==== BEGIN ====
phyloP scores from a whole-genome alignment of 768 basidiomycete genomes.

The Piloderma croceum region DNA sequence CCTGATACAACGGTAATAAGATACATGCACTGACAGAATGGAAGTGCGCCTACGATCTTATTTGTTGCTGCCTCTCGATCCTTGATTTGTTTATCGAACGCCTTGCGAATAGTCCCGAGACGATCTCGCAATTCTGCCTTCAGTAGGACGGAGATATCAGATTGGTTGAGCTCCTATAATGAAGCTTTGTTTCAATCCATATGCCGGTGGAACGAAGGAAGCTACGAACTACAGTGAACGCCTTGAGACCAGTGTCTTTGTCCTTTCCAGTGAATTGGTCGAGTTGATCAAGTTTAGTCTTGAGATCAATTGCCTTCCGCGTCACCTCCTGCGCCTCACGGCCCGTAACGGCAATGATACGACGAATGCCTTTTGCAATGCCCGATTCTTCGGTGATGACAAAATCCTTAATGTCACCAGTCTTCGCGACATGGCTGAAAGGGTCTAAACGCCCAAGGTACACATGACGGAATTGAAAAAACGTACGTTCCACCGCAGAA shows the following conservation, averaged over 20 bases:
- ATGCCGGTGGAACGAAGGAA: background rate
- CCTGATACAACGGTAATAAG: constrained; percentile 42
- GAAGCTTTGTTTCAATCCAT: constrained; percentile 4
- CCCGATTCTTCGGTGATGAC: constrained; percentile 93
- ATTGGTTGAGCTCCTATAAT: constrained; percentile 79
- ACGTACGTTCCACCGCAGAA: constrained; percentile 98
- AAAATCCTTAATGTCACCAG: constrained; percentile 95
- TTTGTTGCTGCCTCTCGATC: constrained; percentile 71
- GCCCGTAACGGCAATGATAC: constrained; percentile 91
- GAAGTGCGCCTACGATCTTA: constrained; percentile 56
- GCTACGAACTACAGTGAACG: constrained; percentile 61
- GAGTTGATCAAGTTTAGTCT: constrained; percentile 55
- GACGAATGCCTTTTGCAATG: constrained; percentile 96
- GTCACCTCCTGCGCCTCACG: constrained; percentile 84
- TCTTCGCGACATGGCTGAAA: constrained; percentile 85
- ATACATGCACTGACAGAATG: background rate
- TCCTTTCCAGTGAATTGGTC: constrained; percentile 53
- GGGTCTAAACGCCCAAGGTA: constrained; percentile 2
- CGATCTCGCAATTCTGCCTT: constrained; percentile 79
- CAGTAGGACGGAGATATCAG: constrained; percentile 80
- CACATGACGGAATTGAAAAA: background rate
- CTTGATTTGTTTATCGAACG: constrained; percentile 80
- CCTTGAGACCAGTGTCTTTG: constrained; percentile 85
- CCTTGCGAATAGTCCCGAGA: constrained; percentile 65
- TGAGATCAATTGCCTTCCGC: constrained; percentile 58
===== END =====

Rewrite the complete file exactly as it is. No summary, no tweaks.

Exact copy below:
phyloP scores from a whole-genome alignment of 768 basidiomycete genomes.

The Piloderma croceum region DNA sequence CCTGATACAACGGTAATAAGATACATGCACTGACAGAATGGAAGTGCGCCTACGATCTTATTTGTTGCTGCCTCTCGATCCTTGATTTGTTTATCGAACGCCTTGCGAATAGTCCCGAGACGATCTCGCAATTCTGCCTTCAGTAGGACGGAGATATCAGATTGGTTGAGCTCCTATAATGAAGCTTTGTTTCAATCCATATGCCGGTGGAACGAAGGAAGCTACGAACTACAGTGAACGCCTTGAGACCAGTGTCTTTGTCCTTTCCAGTGAATTGGTCGAGTTGATCAAGTTTAGTCTTGAGATCAATTGCCTTCCGCGTCACCTCCTGCGCCTCACGGCCCGTAACGGCAATGATACGACGAATGCCTTTTGCAATGCCCGATTCTTCGGTGATGACAAAATCCTTAATGTCACCAGTCTTCGCGACATGGCTGAAAGGGTCTAAACGCCCAAGGTACACATGACGGAATTGAAAAAACGTACGTTCCACCGCAGAA shows the following conservation, averaged over 20 bases:
- ATGCCGGTGGAACGAAGGAA: background rate
- CCTGATACAACGGTAATAAG: constrained; percentile 42
- GAAGCTTTGTTTCAATCCAT: constrained; percentile 4
- CCCGATTCTTCGGTGATGAC: constrained; percentile 93
- ATTGGTTGAGCTCCTATAAT: constrained; percentile 79
- ACGTACGTTCCACCGCAGAA: constrained; percentile 98
- AAAATCCTTAATGTCACCAG: constrained; percentile 95
- TTTGTTGCTGCCTCTCGATC: constrained; percentile 71
- GCCCGTAACGGCAATGATAC: constrained; percentile 91
- GAAGTGCGCCTACGATCTTA: constrained; percentile 56
- GCTACGAACTACAGTGAACG: constrained; percentile 61
- GAGTTGATCAAGTTTAGTCT: constrained; percentile 55
- GACGAATGCCTTTTGCAATG: constrained; percentile 96
- GTCACCTCCTGCGCCTCACG: constrained; percentile 84
- TCTTCGCGACATGGCTGAAA: constrained; percentile 85
- ATACATGCACTGACAGAATG: background rate
- TCCTTTCCAGTGAATTGGTC: constrained; percentile 53
- GGGTCTAAACGCCCAAGGTA: constrained; percentile 2
- CGATCTCGCAATTCTGCCTT: constrained; percentile 79
- CAGTAGGACGGAGATATCAG: constrained; percentile 80
- CACATGACGGAATTGAAAAA: background rate
- CTTGATTTGTTTATCGAACG: constrained; percentile 80
- CCTTGAGACCAGTGTCTTTG: constrained; percentile 85
- CCTTGCGAATAGTCCCGAGA: constrained; percentile 65
- TGAGATCAATTGCCTTCCGC: constrained; percentile 58